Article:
The 49th Norwegian International Film Festival will have a strong focus on Norwegian documentaries, with six films already confirmed with their Norwegian premiere in Haugesund.
The six films are The Art of Whistling (director Per Maning), Mind of Modernism (director Paul Tunge), Young & Afraid (directors Petter Aaberg and Sverre Kvamme), Oh, it Herzt! (director Gunnar Hall Jensen), Seyran Ates: Sex, Revolution and Islam (director Nefise Özkal Lorentzen) and Stay Home (directors Maren Victoria Thingnæs og Marianne Mørk)
– We’re exited to give everyone a warm welcome to our film festival in Haugesund in August after a challenging year for the Norwegian cinema and film industry. Unique documentaries are becoming increasingly important and offers great awareness on highly relevant social, cultural and historical topics. The fact that we can present six strong film projects with such contrasting topics of equal importance is incredibly fun, and proves the present excellence of the Norwegian documentary film community, says festival director Tonje Hardersen.
It is currently a golden era for Norwegian documentaries and many have made a name for themselves both nationally and internationally in recent years. Several of this year’s films have already been selected by renowned international film festivals, before they will have their first meeting with a national audience in Haugesund.
The six films have a wide range in both theme and genre. While one is a portrait of an author, the others deal with a vast range of topics on mental health, modernist architecture, Islam and sexuality, youth under lockdown, to the sounds we surround ourselves with on a daily basis.
– Filmmakers and participants will all be present in Haugesund and look forward to walking the red carpet and meeting their Norwegian audience in physical screenings in the festival’s cinemas, Hardersen says.
The Art of Whistling is a unique portrait of the author Thorvald Steen directed by photographer Per Maning, known for his characteristic animal portraits. Maning has been documenting his friend Steen for over 25 years, and the result has become a visual feast and a close portrait of an unusual man.
Mind of Modernism is a three-part portrait of Norwegian modernist architecture. Paul Tunge has previously made “Ad Astra”, a film about Norwegian churches and “Bauta” about public buildings. These are now put together with a completely new segment about modernist villas, to the feature film Mind of Modernism, with music composed by Kim Hiorthøy.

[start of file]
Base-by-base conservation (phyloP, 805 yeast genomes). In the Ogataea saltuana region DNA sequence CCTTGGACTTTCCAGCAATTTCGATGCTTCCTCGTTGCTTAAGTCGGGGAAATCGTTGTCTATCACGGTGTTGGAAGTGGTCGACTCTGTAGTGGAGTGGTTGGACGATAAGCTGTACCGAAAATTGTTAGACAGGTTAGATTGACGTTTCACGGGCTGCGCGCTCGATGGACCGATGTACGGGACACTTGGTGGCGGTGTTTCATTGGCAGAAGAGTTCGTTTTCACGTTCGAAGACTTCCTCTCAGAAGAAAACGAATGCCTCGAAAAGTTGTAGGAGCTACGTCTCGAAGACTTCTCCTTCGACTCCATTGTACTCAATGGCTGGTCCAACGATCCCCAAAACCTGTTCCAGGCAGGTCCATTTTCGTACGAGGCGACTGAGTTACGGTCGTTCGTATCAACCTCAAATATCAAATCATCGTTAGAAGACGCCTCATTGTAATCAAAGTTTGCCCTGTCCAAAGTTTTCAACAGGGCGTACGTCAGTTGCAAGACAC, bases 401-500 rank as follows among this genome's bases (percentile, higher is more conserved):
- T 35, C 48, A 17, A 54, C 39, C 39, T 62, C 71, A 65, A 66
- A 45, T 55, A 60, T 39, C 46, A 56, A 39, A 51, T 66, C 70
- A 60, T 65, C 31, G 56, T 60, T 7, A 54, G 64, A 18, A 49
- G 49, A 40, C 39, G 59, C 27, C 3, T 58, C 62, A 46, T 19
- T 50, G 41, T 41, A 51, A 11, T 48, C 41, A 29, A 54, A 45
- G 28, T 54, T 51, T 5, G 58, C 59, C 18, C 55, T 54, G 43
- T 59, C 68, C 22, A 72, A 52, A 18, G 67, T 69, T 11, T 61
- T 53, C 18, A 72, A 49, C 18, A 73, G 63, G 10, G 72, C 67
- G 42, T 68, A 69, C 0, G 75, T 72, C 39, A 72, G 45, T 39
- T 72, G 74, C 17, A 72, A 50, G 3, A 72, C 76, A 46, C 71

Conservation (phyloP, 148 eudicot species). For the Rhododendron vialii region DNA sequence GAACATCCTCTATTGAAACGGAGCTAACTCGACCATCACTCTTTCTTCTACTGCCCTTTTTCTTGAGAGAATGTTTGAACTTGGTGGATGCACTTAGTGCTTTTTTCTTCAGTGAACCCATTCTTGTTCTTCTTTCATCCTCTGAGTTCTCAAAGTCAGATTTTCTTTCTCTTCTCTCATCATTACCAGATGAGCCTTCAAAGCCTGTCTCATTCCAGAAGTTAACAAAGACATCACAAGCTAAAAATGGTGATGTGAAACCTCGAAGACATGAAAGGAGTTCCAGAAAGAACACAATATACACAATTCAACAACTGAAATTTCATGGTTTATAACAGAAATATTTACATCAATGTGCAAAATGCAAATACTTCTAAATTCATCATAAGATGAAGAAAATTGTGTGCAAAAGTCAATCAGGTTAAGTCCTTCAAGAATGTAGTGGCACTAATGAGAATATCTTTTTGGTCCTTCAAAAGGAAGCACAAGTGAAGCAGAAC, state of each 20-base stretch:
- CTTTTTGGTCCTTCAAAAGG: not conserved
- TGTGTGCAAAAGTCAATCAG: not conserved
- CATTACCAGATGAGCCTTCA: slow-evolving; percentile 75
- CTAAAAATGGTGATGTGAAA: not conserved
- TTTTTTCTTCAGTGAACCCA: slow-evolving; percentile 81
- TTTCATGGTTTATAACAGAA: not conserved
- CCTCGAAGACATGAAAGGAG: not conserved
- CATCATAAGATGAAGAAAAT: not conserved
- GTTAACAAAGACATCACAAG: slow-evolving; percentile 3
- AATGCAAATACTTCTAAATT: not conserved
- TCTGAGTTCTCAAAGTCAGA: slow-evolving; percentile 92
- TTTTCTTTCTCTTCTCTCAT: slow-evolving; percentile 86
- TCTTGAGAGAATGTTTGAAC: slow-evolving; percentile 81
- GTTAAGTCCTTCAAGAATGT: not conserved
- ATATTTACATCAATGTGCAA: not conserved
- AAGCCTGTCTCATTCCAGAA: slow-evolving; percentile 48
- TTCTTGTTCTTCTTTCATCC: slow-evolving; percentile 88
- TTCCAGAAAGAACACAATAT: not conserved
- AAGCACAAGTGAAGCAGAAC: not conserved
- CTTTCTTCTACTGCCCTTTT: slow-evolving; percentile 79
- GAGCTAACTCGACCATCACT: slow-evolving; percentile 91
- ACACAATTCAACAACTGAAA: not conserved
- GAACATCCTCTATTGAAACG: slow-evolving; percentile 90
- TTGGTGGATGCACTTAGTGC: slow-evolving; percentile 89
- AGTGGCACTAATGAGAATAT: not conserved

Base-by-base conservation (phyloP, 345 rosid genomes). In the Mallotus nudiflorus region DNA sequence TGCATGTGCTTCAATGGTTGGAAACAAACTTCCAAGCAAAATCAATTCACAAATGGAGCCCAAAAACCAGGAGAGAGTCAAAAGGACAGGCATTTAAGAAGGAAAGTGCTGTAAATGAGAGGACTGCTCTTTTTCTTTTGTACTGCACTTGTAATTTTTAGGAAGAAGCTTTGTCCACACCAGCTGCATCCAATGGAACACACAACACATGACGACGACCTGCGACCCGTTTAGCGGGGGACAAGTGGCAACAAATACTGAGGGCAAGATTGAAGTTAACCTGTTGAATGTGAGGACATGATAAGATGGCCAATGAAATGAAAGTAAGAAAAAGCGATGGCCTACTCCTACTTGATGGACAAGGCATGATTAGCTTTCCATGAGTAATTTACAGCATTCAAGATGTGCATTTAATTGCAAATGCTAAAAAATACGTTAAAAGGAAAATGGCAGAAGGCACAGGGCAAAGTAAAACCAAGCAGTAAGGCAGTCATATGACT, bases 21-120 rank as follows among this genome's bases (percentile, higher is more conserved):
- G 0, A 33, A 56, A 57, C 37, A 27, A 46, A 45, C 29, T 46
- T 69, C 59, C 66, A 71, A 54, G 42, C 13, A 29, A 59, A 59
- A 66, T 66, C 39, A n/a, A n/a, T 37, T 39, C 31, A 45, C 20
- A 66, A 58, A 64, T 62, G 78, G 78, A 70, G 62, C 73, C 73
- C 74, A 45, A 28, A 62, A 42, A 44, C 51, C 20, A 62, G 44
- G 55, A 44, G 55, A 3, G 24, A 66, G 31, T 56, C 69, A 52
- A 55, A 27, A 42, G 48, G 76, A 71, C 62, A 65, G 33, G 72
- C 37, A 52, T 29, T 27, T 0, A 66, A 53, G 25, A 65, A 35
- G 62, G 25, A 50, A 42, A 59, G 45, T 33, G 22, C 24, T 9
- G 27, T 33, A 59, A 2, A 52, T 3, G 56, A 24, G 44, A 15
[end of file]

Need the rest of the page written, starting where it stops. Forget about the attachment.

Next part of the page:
Young & Afraid is a raw and unadorned film about young people fighting their demons. In the autumn of 2017, Petter stands on top of a bridge and is about to end his life, but he is stopped by the police at the last minute. This is the start of a therapeutic journey with his best friend and co-director Sverre, who will bring light into both Petter’s dark mind and the lives of the other young people they meet on their path.
Oh, it Hertz! is a new film from the well known documentary filmmaker Gunnar Hall Jensen. Jensen investigates the story of why the Nazis changed the standard frequency of the A-tone from 432 to 440 Hertz together with musicologist and singer Laurie Amat. We get to meet different sound experts around the world and will probably never listen to the world in the same way ever again.
Seyran Ateş: Sex, Revolution and Islam follows the Iman and feminist Seyran Ateş, who fights for a sexual revolution in Islam. Despite two fatwas against her, she bravely travels the world to contribute to a more tolerant and inclusive world. The film is also a journey in her own personal history, from a childhood in the slums of Istanbul to an international icon.
Stay Home lets us join the homes of 11 children and young people from different continents during the first year of the pandemic, from March 2020 to January 2021. The film shows not only the extent to which their world turns upside down, but also that they all share a common concern for the world and a strong need for hope – despite very different lives and circumstances. Together, they weave a global narrative about the consequences of lockdown. The production company Fuglene has co-produced a serial version of the film for the web with aftenposten.no and will now have its Norwegian premiere of the feature film in Haugesund.
Exciting feature films
The fiction films will of course be as important for the festival program this year as they always have been.
– We have great hopes of getting many exciting Norwegian and Nordic films into this years program and look forward to presenting our film selection and seminar program throughout the spring, says Hardersen.